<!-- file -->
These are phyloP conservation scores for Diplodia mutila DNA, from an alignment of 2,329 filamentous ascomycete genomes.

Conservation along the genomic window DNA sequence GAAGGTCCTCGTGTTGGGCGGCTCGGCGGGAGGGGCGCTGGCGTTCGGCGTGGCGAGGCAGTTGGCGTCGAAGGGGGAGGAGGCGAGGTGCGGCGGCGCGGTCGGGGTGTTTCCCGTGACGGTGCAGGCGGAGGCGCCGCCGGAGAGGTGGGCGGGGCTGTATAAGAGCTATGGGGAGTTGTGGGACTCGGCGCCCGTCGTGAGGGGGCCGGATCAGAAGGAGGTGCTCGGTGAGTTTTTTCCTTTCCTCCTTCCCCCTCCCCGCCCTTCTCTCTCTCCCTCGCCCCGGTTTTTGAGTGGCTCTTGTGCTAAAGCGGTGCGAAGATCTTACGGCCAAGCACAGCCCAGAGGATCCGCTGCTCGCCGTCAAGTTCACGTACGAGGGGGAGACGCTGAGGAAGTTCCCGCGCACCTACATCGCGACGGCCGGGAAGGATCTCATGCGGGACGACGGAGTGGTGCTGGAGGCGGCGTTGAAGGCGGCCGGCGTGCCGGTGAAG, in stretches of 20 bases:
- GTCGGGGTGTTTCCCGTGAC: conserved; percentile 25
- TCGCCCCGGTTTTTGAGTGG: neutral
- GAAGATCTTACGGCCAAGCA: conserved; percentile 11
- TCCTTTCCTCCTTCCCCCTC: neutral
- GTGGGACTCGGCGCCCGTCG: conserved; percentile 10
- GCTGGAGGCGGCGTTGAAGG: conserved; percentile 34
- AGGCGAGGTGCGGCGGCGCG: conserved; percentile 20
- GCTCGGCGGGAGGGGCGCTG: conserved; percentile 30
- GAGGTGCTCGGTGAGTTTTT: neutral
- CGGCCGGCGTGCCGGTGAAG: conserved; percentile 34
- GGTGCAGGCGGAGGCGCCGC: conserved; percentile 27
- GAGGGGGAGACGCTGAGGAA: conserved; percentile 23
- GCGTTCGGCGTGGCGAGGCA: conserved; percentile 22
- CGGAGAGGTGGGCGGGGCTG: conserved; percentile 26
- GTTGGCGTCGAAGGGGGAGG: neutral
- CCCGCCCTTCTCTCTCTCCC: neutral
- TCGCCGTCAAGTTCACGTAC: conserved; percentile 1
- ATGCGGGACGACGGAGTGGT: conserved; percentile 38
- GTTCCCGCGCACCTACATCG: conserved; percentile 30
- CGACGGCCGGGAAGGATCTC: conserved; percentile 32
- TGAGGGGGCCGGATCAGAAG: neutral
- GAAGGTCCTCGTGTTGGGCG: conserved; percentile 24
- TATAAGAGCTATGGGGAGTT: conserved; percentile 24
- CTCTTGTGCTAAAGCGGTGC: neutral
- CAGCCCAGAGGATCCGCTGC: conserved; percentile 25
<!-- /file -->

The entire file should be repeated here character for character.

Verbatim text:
These are phyloP conservation scores for Diplodia mutila DNA, from an alignment of 2,329 filamentous ascomycete genomes.

Conservation along the genomic window DNA sequence GAAGGTCCTCGTGTTGGGCGGCTCGGCGGGAGGGGCGCTGGCGTTCGGCGTGGCGAGGCAGTTGGCGTCGAAGGGGGAGGAGGCGAGGTGCGGCGGCGCGGTCGGGGTGTTTCCCGTGACGGTGCAGGCGGAGGCGCCGCCGGAGAGGTGGGCGGGGCTGTATAAGAGCTATGGGGAGTTGTGGGACTCGGCGCCCGTCGTGAGGGGGCCGGATCAGAAGGAGGTGCTCGGTGAGTTTTTTCCTTTCCTCCTTCCCCCTCCCCGCCCTTCTCTCTCTCCCTCGCCCCGGTTTTTGAGTGGCTCTTGTGCTAAAGCGGTGCGAAGATCTTACGGCCAAGCACAGCCCAGAGGATCCGCTGCTCGCCGTCAAGTTCACGTACGAGGGGGAGACGCTGAGGAAGTTCCCGCGCACCTACATCGCGACGGCCGGGAAGGATCTCATGCGGGACGACGGAGTGGTGCTGGAGGCGGCGTTGAAGGCGGCCGGCGTGCCGGTGAAG, in stretches of 20 bases:
- GTCGGGGTGTTTCCCGTGAC: conserved; percentile 25
- TCGCCCCGGTTTTTGAGTGG: neutral
- GAAGATCTTACGGCCAAGCA: conserved; percentile 11
- TCCTTTCCTCCTTCCCCCTC: neutral
- GTGGGACTCGGCGCCCGTCG: conserved; percentile 10
- GCTGGAGGCGGCGTTGAAGG: conserved; percentile 34
- AGGCGAGGTGCGGCGGCGCG: conserved; percentile 20
- GCTCGGCGGGAGGGGCGCTG: conserved; percentile 30
- GAGGTGCTCGGTGAGTTTTT: neutral
- CGGCCGGCGTGCCGGTGAAG: conserved; percentile 34
- GGTGCAGGCGGAGGCGCCGC: conserved; percentile 27
- GAGGGGGAGACGCTGAGGAA: conserved; percentile 23
- GCGTTCGGCGTGGCGAGGCA: conserved; percentile 22
- CGGAGAGGTGGGCGGGGCTG: conserved; percentile 26
- GTTGGCGTCGAAGGGGGAGG: neutral
- CCCGCCCTTCTCTCTCTCCC: neutral
- TCGCCGTCAAGTTCACGTAC: conserved; percentile 1
- ATGCGGGACGACGGAGTGGT: conserved; percentile 38
- GTTCCCGCGCACCTACATCG: conserved; percentile 30
- CGACGGCCGGGAAGGATCTC: conserved; percentile 32
- TGAGGGGGCCGGATCAGAAG: neutral
- GAAGGTCCTCGTGTTGGGCG: conserved; percentile 24
- TATAAGAGCTATGGGGAGTT: conserved; percentile 24
- CTCTTGTGCTAAAGCGGTGC: neutral
- CAGCCCAGAGGATCCGCTGC: conserved; percentile 25